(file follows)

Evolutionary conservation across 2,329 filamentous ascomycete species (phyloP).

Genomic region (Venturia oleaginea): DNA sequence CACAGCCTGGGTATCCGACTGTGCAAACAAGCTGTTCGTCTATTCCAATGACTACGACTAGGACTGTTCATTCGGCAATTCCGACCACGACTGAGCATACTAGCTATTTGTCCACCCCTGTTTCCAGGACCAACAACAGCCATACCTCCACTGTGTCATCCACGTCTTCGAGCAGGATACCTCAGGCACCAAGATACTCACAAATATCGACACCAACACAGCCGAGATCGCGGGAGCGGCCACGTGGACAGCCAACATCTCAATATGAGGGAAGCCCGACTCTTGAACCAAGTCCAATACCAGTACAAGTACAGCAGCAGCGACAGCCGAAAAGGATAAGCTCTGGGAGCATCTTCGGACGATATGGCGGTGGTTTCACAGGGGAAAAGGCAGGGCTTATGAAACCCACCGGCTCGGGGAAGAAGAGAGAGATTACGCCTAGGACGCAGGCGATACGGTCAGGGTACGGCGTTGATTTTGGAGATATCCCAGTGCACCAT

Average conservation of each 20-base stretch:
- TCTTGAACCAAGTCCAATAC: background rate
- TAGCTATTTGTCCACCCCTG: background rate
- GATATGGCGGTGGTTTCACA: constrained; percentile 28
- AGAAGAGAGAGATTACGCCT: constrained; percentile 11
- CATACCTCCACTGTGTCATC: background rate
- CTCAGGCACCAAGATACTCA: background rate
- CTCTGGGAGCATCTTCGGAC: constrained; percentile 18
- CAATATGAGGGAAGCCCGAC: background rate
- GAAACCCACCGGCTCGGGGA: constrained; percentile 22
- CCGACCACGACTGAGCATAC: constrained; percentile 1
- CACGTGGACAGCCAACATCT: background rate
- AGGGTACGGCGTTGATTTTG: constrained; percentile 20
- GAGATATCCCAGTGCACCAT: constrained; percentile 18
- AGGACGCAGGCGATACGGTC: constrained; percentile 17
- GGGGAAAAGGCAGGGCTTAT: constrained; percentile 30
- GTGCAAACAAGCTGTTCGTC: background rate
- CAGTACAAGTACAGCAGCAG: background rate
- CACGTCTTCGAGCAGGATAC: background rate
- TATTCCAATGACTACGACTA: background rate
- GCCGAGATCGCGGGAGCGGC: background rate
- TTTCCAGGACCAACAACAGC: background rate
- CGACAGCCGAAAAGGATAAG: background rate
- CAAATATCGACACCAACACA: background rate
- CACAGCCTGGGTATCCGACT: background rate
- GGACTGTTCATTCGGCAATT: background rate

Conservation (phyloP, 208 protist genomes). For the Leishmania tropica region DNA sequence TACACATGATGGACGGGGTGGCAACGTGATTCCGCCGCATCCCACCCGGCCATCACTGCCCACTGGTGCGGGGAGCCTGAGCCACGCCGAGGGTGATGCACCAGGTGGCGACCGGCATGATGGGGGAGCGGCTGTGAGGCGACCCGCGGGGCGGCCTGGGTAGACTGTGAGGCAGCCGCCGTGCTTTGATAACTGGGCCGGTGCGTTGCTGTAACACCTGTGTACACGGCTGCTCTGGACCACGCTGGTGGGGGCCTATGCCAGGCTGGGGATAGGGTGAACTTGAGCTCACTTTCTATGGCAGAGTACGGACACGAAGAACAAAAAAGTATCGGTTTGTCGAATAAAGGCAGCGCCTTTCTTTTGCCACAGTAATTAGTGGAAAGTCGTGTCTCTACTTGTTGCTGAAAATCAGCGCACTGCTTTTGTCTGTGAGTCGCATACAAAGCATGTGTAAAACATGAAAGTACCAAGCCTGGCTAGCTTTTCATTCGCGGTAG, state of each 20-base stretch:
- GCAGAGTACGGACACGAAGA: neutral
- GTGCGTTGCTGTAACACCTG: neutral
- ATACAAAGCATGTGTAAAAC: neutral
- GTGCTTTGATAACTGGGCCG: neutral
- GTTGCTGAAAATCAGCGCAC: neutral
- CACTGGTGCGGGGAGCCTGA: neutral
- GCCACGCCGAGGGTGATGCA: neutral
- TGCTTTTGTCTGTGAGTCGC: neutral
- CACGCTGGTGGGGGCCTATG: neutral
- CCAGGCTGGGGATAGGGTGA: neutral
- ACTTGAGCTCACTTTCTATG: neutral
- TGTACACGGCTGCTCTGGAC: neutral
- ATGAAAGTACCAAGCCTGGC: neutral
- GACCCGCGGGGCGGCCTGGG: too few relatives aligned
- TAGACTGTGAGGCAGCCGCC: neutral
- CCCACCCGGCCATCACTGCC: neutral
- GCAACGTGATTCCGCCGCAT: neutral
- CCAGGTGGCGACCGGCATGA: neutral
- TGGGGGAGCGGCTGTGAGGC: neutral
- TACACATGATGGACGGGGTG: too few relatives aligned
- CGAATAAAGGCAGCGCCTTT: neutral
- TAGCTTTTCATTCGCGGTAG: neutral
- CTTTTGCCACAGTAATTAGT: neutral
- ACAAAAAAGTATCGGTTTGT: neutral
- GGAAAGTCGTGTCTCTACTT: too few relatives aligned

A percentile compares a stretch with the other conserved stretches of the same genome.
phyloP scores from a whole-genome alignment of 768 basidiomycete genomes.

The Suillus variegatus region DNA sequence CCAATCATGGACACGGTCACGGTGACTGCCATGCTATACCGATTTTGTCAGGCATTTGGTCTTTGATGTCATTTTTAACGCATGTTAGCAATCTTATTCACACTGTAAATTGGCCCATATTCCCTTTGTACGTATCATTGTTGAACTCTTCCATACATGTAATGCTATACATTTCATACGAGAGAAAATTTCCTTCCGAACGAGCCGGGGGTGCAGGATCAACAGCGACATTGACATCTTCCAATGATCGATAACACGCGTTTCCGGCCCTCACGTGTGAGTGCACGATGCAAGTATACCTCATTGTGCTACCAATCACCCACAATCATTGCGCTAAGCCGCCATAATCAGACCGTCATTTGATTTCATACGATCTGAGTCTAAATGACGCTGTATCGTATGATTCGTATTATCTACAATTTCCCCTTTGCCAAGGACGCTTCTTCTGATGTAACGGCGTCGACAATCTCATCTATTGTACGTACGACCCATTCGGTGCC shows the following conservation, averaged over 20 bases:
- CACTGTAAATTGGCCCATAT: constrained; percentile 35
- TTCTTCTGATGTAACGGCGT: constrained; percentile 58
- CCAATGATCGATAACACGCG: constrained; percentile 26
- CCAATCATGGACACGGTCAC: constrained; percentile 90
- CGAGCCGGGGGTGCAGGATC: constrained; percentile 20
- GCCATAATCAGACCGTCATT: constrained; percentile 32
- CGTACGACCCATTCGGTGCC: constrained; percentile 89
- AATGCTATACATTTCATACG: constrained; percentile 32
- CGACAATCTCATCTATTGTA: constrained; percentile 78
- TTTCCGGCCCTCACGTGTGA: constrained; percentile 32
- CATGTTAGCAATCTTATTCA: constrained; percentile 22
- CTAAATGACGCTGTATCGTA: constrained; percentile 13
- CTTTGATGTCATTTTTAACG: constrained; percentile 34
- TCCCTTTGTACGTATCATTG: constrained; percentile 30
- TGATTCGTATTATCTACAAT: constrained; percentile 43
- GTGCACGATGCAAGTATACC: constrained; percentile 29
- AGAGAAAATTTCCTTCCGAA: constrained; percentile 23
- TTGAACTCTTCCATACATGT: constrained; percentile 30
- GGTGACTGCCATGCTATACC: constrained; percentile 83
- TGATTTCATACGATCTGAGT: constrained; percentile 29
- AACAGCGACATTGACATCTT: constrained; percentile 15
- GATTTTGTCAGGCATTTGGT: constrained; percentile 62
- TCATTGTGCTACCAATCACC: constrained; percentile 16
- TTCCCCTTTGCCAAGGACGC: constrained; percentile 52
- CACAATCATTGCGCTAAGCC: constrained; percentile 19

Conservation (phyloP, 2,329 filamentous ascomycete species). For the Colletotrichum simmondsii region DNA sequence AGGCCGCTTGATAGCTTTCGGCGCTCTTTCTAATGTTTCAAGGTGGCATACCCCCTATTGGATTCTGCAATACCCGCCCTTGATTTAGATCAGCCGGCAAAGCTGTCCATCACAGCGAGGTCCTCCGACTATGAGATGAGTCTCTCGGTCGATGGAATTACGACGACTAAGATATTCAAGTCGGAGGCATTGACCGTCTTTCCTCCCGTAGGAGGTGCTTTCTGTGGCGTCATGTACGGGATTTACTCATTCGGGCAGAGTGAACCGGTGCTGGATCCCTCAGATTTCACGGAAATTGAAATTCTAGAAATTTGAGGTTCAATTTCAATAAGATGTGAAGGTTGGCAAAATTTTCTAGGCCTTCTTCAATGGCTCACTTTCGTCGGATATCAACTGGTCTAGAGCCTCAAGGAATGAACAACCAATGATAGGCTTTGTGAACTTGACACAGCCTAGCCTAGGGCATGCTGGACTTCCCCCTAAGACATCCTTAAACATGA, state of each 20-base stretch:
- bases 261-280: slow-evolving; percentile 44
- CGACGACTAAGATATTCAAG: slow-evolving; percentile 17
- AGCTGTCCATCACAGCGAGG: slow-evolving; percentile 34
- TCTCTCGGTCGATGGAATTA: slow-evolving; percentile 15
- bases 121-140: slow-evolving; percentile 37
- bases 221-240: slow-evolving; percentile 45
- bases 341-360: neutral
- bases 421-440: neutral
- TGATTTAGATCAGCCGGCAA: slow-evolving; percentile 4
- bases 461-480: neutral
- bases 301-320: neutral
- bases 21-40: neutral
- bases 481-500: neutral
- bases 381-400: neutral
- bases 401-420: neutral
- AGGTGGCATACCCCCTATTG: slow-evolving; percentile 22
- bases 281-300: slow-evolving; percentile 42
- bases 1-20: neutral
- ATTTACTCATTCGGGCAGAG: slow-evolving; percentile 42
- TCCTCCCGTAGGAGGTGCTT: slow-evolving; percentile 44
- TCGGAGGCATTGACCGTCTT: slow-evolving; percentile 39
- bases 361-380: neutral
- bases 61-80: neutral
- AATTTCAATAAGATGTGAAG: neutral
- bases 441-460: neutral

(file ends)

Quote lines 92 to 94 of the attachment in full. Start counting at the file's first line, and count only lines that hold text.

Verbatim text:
- TGATTTAGATCAGCCGGCAA: slow-evolving; percentile 4
- bases 461-480: neutral
- bases 301-320: neutral